Owen’s a Win – UWR Delver

I played in the SCG Invitational last weekend, and although I didn’t quite make it to the Top 8, I did have a strong showing in the Legacy portion and that continued on into the Sunday Legacy Open.

I went 2-1 in the main event and 7-2 in the Open, which, while not quite good enough for the big bucks, is a solid record, and a 70%+ win rate will get you far.

I played UWR Delver, and the deck was outstanding. At my last big Legacy event, I played RUG Delver and I just couldn’t quite get it to work for me. Too often I faced down matchups like Shardless BUG and Jund which felt close to hopeless. The main concern I have with RUG Delver is its weakness to [card]Tarmogoyf[/card]. Before you sideboard, your best outs are [card]Force of Will[/card], [card]Daze[/card], or two copies of [card]Lightning Bolt[/card]. This version of Delver is far better equipped to deal with [card]Tarmogoyf[/card] given that it has maindeck [card]Swords to Plowshares[/card] and access to [card]Rest in Peace[/card]. Here is the list I ran:

[deck]Main Deck
4 Ponder
4 Brainstorm
4 Spell Pierce
4 Daze
4 Force of Will
4 Lightning Bolt
4 Swords to Plowshares
4 Stoneforge Mystic
4 Delver of Secrets
1 Batterskull
1 Umezawa’s Jitte
2 Geist of Saint Traft
4 Wasteland
4 Arid Mesa
2 Polluted Delta
1 Flooded Strand
1 Misty Rainforest
1 Scalding Tarn
3 Volcanic Island
4 Tundra
2 Meddling Mage
2 Red Elemental Blast
1 Pyroblast
1 Grim Lavamancer
3 Rest in Peace
1 Grafdigger’s Cage
1 Sword of Feast and Famine
1 Geist of Saint Traft
2 Ethersworn Canonist
1 Wear and Tear[/deck]

The most noticeable omission from this list is [card]Stifle[/card]. I have always hated [card]Stifle[/card], and my suspicion that it’s just too weak was confirmed when basically every person whose opinion I respect on RUG Delver told me the exact same thing: “It’s a bad card but I feel like I have to play it.”


Well, I don’t feel like I have to play it, and I have to say the deck runs much more smoothly without it. I have noticed that my opponents often play very, very aggressively around [card]Stifle[/card] at all times, which makes me satisfied with my decision to cut it, both because it would be uncastable much more often if they always play around it, and it’s a huge advantage if they assume I have it when I don’t.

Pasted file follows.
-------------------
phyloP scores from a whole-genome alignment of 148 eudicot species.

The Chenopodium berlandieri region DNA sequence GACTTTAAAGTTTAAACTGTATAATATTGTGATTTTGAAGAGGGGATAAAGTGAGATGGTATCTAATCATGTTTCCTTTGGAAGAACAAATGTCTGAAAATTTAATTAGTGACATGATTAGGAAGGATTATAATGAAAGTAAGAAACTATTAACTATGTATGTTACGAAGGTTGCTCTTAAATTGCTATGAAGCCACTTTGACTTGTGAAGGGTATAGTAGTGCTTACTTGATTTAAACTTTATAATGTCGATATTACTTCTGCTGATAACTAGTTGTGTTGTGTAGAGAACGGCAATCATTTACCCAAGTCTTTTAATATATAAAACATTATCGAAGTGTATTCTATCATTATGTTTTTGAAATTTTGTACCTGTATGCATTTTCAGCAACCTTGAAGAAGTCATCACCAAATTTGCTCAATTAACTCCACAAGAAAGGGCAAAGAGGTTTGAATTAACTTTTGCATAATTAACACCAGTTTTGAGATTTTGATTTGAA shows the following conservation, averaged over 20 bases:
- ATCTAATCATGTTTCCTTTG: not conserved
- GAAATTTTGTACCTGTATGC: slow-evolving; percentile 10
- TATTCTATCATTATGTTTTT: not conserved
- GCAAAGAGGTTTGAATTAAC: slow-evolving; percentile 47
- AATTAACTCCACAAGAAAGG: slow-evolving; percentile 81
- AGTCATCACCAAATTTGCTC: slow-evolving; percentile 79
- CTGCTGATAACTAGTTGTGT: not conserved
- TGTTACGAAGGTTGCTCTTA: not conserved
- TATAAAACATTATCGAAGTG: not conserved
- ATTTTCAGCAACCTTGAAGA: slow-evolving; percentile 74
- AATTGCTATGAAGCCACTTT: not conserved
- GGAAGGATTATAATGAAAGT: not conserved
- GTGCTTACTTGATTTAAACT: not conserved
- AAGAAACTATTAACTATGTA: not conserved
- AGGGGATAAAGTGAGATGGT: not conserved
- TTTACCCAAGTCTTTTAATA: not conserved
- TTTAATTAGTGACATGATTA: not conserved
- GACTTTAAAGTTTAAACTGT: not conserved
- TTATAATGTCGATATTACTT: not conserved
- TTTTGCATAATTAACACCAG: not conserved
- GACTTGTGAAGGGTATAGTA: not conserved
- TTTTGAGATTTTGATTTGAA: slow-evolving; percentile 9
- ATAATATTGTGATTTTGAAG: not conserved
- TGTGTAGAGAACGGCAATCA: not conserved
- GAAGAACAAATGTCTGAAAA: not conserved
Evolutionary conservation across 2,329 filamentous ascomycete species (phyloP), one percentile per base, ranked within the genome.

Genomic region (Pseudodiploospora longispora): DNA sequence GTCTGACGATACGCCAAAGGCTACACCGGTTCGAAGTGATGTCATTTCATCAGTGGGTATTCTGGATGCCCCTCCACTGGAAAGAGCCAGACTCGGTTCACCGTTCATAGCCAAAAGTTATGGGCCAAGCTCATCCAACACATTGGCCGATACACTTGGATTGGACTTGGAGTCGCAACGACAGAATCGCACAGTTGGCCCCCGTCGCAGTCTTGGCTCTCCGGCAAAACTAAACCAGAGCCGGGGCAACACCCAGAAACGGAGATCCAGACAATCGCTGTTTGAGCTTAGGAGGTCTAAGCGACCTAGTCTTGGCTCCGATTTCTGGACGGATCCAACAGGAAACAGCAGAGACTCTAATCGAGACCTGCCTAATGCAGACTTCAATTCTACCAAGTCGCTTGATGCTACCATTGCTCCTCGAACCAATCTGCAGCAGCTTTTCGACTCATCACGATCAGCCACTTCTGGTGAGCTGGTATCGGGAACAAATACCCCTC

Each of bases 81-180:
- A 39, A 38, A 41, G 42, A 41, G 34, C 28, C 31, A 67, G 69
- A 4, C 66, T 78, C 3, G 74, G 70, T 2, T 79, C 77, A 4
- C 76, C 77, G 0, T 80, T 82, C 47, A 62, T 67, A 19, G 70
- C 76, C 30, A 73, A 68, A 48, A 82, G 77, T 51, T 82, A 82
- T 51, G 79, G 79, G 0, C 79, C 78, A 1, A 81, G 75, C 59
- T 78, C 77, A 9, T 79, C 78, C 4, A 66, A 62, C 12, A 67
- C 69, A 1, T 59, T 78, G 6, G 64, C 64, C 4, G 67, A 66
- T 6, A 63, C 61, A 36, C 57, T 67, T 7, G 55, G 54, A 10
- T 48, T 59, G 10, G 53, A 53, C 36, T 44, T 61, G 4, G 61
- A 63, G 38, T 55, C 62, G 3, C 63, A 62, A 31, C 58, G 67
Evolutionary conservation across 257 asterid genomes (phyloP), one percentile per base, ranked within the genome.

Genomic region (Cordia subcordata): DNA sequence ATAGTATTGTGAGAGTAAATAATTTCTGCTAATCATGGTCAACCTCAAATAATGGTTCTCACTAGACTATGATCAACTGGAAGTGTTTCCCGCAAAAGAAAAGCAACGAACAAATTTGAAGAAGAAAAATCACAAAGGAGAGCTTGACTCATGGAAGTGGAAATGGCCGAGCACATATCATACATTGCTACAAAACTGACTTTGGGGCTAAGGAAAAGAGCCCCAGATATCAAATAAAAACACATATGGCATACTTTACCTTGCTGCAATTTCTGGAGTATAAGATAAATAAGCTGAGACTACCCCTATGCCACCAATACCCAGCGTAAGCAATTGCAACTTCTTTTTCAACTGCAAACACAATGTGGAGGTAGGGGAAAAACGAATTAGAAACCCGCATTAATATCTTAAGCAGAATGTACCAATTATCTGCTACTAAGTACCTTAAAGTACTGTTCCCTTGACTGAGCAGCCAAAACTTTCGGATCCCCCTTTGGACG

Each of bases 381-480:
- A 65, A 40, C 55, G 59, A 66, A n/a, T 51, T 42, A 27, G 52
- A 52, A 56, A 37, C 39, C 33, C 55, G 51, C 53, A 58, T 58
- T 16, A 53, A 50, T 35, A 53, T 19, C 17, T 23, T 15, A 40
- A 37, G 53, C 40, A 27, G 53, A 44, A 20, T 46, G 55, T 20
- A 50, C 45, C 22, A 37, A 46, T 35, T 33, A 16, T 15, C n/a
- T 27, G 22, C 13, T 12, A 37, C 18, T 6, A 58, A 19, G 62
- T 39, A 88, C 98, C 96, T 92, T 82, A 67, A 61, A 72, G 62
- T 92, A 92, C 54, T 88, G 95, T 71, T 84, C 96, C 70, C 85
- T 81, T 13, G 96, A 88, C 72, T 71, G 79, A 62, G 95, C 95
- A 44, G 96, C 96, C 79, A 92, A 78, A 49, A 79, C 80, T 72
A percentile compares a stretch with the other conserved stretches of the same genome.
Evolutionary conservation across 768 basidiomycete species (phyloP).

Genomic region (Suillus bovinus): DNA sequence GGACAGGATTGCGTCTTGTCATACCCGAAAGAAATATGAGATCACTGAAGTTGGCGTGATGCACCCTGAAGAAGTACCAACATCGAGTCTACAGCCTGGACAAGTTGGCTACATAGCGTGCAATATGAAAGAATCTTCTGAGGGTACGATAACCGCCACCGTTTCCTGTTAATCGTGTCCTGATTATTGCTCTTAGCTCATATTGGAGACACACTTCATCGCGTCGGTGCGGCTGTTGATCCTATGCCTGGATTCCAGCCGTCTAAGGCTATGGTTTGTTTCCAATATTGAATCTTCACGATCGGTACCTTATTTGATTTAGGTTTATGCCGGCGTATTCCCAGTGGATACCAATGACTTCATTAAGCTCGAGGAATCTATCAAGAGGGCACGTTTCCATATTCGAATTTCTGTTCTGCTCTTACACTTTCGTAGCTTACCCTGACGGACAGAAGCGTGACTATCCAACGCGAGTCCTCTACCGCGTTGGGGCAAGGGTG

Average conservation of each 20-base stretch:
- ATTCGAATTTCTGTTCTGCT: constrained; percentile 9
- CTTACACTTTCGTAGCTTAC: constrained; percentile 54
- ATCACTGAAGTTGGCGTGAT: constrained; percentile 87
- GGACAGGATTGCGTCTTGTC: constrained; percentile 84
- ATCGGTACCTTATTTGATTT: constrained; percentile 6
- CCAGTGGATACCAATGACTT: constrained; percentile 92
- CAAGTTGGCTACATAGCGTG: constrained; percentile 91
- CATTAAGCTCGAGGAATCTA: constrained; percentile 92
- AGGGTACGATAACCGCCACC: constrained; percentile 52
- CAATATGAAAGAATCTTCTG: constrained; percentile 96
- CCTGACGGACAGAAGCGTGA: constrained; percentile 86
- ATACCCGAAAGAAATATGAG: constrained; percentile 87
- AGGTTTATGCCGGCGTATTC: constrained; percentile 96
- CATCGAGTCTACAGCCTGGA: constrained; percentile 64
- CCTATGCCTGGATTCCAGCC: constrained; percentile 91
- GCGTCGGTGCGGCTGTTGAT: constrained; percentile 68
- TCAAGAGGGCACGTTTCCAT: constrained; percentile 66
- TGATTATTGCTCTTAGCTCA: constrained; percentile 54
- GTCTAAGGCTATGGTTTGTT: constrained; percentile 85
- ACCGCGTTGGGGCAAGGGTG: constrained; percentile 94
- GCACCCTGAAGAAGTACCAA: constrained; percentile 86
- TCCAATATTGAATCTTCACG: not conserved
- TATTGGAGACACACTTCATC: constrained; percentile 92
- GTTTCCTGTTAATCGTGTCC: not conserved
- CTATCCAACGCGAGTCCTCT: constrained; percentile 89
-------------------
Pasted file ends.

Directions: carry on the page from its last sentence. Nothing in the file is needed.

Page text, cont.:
I played a match recently against a Shardless BUG deck that contained zero basic lands, he decided his best play for the first turn was to play a fetchland, so he went ahead and fetched in his main phase to avoid getting [card]Stifle[/card]d. I simply played a [card]Wasteland[/card] and destroyed his land which would never have been possible if he just played a fetchland and passed the turn, next turn the exact same sequence happened. Did my opponent make a mistake? Probably not, but maybe. When you have zero basic lands in your deck and your only lands are fetchlands, you’re stuck between playing around [card]Stifle[/card] and [card]Wasteland[/card], and since I never have Stifle in my hand, he gets blown out half the time (assuming he chooses to play around both Stifle and Wasteland equally, which I doubt, since Stifle seems more devastating when stranded in my hand).


I believe 4 [card]Ponder[/card] is mandatory in any deck with [card]Delver of Secrets[/card], sometimes I see people playing with 3 or 1, which is simply wrong. Ponder is just an overpowered card, it’s that simple. They banned it in Modern for a reason—it’s cheap and fast, and it does too much for a card that only costs one mana.

I also really appreciate the fact that when I build my deck with 4 Ponder and 0 Stifle, I never have to make a tough decision on turn 1 to choose to Ponder or leave my mana untapped, and in the event my opponent doesn’t fetch or plays a fetch and passes I just lost my mana and opportunity to cast Ponder. Putting Ponder in your deck does amazing things for the overall consistency of your deck and allows you to lose less games to mana screw and mana flood over the course of a long tournament. Plus, in a format like Legacy, being able to regulate which cards you draw helps make sure you draw [card]Lightning Bolt[/card] more often against a deck like Elves and less often against a deck like Sneak and Show.

[draft]lightning bolt
swords to plowshares[/draft]

I looked at many different UWR Delver lists, and the number of removal spells they played was almost entirely random. I saw many people playing two or three [card]Swords to Plowshares[/card] and three or four [card]Lightning Bolt[/card], when the best mix is your standard 4 and 4. I like maxing out on these, because suppose you get paired against a deck with [card]Deathrite Shaman[/card], [card]Dark Confidant[/card], and [card]Stoneforge Mystic[/card]. Do you just not use [card]Lightning Bolt[/card] on [card]Deathrite Shaman[/card] in fear of them having a [card]Dark Confidant[/card]? Seems like a quick way to lose to [card]Liliana of the Veil[/card].

I prefer to have too much removal so that I can cast it aggressively and get the value out of my mana and get the tempo boost as soon as possible. [card]Delver of Secrets[/card] is not conducive to playing a long grindy game, and in a format like Legacy with cards like [card]Wasteland[/card] and [card]Daze[/card] you really want to do everything as soon as possible while preventing your opponent’s deck from functioning. I like to have as much removal as I can get my hands on so I can just cast it ASAP.

[draft]Spell Pierce[/draft]